Great news, everyone!
The Tokyo Disney Resort is finally reopening on July 1, 2020 after having been closed for months due to the COVID-19 pandemic. Even after Universal Studios Japan reopened its doors, the Tokyo Disney Resort was still assessing the situation to see if it would be prudent to reopen.
However, until further notice the park will be operating a bit differently because of the risk the pandemic has brought. As a result, guests should know what changes the resort is implementing before choosing to go. After all, as long as things are like this, the experience won’t really be the same.
While the parks is reopening on July 1, 2020, guests will be required to do certain things when going to Tokyo Disneyland and Tokyo DisneySea:
Guests will have to have their temperatures taken before being admitted into the parks. If guests’ have a temperature of 37.5 degrees Celsius or higher, they won’t be allowed into the parks. The same will happen to those who have cold-like symptoms.
Like in many establishments across Japan, guests will have to wear masks at all times. There are a few exceptions to this rule. The first exception applies when people are eating. The second one during the hottest summer months due to the risk of heat stroke. However, guests will only be allowed to take off their masks in summer if they are outside and if there is enough distance between them and other guests.
The park will enforce social distancing guidelines and implement markings in places like queuing lines and restaurants to ensure people know how far from each other they should stand.
While not as strictly enforced, the park will have multiple hand sanitizing stations, and guests will be encouraged to wash their hands as much as possible. Cashless transactions will also be recommended, so guests should bring credit cards.
In the past, one could purchase tickets in many locations, including Disney Stores and kiosks located inside Family Mart convenience stores. However, for the time being guests will only be allowed to purchase fixed-date tickets online, using the Tokyo Disney Resort’s official website.
What’s more, people will be allowed to buy up to five tickets at a time and will be required to input their personal information. If you are staying at a Disney hotel, then you should contact the hotel you are staying at to inquire about tickets.
Since the park will be implemented social distancing guidelines, there will be 3 types of tickets:
1-Day Passports that will cost 8,200 yen for adults, 6,900 yen for teens between the ages of 12-17, and 4,900 yen for children. These tickets allow people to enter the park at 8 a.m.
11:00 a.m. Fixed-Day Passports. Admission starts at 11:00 a.m., and the tickets cost 7,300 yen for adults, 6,100 for teens between the ages of 12-17, and 4,300 for children.
2:00 p.m. Fixed-Day Passports. Admission starts at 2:00 p.m., and the tickets will cost 6,300 yen for adults, 5,400 for teens between the ages of 12-17, and 3,800 yen for children.
Some attractions won’t be opened during this time. The attractions include Penny Arcade, Swiss Family Treehouse, Tom Sawyer Island Rafts, Woodchuck Greeting Trail, Cinderella’s Fairy Tale Hall, Goofy’s Paint ‘n’ Play House, Chip ‘n Dale’s Treehouse, Toon Park, Donald’s Boat, Minnie’s House, and Mickey’s House and Meet Mickey at Tokyo Disneyland; while Fortress Explorations, Village Greeting Place, ¡Saludos Amigos! Greeting Dock, Mickey and Friends’ Greeting Trails, Ariel’s Playground, Mermaid Lagoon Theater, and 20,000 Leagues Under the Sea will be closed at Tokyo Disney Sea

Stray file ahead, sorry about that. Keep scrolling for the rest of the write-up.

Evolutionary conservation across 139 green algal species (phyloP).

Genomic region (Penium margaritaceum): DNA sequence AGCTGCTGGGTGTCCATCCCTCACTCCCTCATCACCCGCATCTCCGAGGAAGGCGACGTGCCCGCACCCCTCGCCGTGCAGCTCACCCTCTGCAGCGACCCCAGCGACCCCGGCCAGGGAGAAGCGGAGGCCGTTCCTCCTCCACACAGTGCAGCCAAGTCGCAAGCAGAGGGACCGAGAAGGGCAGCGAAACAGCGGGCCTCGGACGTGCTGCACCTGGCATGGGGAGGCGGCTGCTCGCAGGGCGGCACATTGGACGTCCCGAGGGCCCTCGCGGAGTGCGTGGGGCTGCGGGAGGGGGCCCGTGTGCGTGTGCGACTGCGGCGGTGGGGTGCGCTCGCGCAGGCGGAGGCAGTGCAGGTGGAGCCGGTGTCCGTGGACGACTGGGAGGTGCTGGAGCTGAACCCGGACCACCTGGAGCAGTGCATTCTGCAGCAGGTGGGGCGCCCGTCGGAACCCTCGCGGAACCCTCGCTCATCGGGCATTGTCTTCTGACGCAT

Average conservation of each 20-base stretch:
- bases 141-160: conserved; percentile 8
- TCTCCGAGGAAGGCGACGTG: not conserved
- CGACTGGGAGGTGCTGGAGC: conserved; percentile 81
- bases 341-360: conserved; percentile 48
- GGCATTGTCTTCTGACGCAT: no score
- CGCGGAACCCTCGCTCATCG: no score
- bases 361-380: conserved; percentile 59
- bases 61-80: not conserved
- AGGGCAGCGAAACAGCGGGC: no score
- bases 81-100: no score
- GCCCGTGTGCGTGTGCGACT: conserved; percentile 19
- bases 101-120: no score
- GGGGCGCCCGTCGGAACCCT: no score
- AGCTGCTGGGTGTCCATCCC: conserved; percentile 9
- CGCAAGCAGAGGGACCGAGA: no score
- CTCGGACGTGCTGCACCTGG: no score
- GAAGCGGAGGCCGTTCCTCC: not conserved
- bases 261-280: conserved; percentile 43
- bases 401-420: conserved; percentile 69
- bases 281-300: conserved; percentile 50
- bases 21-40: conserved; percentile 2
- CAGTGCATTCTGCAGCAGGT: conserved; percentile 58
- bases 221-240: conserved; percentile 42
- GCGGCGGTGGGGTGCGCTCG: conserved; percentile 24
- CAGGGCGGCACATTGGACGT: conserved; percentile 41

For those considering going to the parks, note that FASTPASS tickets won’t be available until further notice.
There will also be changes like stores, restaurants, and programs. For more information, one can check the detailed PDF document the Tokyo Disney Resort prepared for all their guests.
When the Tokyo Disney Resort announced that they would close the parks until March 15, 2020, citizens who had not paid close attention to the coronavirus outbreaks or who had dismissed it as something that was not as serious as SARS, MERS, or the common flu began to understand just how grave the situation was.
The World Health Organization (WHO) had refused to call the COVID-19 outbreaks a pandemic, instead stating that the outbreak becoming a pandemic was “very likely” despite multiple health care experts and epidemiologists stating that the world was indeed experiencing a pandemic.
However, on March 12, 2020 Japan Time, the World Health Organization declared COVID-19 a pandemic.
This delayed decision came as the World Health Organization recorded 118,326 confirmed cases and 4,292 deaths on their March 11, 2020 situation report. The numbers have continue to rise each day, and the United States has become one of the most affected countries.
The World Health Organization has been observed to use the word “pandemic” more carefully. A recent example occurred during the 2009 H1N1 pandemic. In this particular case, the World Health Organization officially declared the disease a pandemic on June 11, 2009 despite the disease having been spreading and killing people for months. When the World Health Organization declared the influenza a pandemic, 74 countries had already reported 27,737 cases and 141 deaths.
Japan slowly ended the country’s state of emergency, Tokyo being the last city to lift it. Most people started going to work on June 1, 2020, but there are still many companies encouraging their employees to work from home some days each week. Tokyo has also reported multiple days with more than 40 confirmed COVID-19 cases, creating worries of a second wave like the one South Korea has recently reported.